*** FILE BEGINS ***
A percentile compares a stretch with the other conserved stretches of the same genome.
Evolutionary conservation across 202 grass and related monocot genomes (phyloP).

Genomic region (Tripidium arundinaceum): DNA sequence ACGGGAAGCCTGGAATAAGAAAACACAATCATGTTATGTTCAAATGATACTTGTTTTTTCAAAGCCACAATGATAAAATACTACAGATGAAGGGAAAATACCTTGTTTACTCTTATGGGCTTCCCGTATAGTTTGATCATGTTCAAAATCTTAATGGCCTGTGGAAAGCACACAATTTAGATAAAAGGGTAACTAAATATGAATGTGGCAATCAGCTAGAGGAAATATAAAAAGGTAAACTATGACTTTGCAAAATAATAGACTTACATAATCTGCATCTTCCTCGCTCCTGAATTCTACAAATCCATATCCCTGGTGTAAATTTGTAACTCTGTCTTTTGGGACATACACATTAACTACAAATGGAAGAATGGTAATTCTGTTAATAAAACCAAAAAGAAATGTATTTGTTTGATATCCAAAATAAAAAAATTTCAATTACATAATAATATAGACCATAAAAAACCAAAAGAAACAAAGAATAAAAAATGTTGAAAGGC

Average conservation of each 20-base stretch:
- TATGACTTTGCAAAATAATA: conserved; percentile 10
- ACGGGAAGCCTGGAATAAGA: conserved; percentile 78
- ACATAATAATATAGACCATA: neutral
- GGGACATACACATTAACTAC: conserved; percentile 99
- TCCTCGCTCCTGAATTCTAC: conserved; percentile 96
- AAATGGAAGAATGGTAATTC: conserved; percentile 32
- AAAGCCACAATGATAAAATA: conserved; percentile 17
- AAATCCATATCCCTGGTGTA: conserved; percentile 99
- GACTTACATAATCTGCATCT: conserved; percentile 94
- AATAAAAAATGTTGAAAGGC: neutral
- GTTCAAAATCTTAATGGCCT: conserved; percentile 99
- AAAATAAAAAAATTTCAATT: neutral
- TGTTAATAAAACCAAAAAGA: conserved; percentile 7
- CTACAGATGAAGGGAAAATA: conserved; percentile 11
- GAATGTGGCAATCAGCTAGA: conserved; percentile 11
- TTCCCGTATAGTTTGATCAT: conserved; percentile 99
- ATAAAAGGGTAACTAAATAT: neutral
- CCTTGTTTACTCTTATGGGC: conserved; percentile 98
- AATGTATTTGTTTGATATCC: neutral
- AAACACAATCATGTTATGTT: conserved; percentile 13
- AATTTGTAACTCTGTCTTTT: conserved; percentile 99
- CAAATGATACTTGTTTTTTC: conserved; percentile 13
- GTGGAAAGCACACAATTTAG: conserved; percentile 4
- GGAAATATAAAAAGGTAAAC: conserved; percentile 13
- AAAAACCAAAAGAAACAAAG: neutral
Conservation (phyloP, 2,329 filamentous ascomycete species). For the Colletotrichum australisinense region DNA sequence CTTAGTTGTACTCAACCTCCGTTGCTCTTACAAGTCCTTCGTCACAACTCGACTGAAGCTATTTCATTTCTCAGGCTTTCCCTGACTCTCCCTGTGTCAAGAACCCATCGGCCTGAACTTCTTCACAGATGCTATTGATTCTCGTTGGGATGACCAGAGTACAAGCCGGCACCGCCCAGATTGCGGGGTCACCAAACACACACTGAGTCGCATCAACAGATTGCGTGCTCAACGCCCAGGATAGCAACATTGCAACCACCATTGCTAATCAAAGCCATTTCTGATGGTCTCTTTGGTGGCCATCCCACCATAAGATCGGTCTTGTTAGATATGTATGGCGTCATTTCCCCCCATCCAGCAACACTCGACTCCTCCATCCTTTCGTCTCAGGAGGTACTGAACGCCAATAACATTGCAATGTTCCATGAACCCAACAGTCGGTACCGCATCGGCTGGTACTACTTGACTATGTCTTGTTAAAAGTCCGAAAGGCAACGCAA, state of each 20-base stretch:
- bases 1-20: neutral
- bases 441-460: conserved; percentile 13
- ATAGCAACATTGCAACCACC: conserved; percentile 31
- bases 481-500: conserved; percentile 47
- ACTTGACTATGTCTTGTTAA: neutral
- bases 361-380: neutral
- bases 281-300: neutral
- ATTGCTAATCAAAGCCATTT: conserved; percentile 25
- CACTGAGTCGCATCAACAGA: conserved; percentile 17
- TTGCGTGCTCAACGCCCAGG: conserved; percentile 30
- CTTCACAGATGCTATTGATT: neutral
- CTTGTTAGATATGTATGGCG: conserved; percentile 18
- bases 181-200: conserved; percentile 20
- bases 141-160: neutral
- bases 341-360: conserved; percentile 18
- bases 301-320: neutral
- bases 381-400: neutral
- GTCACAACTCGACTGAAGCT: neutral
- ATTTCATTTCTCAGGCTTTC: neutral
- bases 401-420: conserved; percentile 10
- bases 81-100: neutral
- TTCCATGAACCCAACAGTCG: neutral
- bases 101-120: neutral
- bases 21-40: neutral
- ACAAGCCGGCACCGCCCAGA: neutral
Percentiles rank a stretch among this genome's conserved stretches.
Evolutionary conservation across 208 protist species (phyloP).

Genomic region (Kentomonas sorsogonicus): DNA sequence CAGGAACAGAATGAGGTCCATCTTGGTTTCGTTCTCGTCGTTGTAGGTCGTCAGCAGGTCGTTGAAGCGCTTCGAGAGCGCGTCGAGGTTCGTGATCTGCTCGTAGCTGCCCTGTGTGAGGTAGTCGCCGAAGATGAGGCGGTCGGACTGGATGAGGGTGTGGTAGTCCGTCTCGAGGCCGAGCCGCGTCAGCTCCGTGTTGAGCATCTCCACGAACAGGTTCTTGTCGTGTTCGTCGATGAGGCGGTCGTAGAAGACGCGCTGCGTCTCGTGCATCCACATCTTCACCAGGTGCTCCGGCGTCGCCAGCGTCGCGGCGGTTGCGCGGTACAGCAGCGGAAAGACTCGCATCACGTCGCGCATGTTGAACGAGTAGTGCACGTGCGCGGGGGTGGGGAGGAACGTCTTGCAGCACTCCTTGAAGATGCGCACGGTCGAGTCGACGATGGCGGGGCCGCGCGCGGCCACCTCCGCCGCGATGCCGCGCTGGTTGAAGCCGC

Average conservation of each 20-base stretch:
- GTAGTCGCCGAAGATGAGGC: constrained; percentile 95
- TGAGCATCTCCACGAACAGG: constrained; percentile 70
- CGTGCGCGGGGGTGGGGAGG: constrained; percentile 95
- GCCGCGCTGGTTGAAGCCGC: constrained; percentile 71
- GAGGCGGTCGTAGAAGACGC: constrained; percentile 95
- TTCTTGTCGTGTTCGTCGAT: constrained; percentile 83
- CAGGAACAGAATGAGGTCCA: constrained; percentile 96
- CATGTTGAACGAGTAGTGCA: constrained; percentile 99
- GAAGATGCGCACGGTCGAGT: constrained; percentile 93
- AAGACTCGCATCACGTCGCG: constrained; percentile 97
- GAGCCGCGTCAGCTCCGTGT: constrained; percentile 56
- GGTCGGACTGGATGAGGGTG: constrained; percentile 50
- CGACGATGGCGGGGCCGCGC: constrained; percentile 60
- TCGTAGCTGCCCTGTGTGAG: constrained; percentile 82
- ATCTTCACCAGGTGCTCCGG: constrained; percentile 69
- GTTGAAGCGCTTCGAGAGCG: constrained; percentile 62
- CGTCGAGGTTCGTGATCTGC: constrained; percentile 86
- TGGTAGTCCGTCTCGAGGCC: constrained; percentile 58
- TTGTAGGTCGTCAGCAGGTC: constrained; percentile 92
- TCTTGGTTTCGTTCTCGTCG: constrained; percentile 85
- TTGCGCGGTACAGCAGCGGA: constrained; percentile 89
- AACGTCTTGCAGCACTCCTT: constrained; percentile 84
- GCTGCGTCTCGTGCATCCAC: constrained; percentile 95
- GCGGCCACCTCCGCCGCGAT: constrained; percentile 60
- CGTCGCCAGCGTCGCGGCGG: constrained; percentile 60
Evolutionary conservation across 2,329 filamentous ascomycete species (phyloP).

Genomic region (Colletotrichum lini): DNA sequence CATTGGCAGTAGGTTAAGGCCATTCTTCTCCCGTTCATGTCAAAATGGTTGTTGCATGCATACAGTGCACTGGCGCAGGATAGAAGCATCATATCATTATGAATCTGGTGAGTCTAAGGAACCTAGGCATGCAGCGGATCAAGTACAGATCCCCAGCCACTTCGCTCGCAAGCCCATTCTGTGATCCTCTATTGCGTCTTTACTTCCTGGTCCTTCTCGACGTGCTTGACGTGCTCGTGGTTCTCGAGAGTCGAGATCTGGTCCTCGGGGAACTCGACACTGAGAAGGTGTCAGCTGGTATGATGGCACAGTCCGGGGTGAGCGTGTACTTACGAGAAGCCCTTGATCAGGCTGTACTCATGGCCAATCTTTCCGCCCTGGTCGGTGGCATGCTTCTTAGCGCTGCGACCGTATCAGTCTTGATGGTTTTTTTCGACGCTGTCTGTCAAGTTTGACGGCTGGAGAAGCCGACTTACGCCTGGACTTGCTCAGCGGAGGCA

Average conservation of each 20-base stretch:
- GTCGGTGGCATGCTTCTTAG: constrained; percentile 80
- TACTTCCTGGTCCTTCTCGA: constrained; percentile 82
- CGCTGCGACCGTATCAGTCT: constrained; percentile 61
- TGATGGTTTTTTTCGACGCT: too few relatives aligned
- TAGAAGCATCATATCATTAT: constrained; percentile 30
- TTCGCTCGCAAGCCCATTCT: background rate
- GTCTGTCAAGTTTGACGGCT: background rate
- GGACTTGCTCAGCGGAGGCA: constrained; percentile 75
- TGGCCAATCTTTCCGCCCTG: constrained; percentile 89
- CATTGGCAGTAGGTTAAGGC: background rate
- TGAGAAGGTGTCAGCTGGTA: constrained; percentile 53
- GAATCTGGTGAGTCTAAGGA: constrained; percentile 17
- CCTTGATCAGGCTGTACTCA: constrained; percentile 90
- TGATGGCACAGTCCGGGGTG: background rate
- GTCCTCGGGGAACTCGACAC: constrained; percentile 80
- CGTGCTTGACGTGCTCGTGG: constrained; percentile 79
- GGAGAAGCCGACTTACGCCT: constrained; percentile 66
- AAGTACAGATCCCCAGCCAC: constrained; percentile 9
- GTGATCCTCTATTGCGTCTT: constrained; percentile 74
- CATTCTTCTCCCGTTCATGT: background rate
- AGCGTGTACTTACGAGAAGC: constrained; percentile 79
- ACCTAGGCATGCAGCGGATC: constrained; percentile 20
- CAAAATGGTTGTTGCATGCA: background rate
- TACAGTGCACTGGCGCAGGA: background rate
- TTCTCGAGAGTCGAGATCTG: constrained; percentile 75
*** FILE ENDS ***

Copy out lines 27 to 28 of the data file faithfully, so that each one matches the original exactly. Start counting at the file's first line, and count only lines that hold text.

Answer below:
- GTGGAAAGCACACAATTTAG: conserved; percentile 4
- GGAAATATAAAAAGGTAAAC: conserved; percentile 13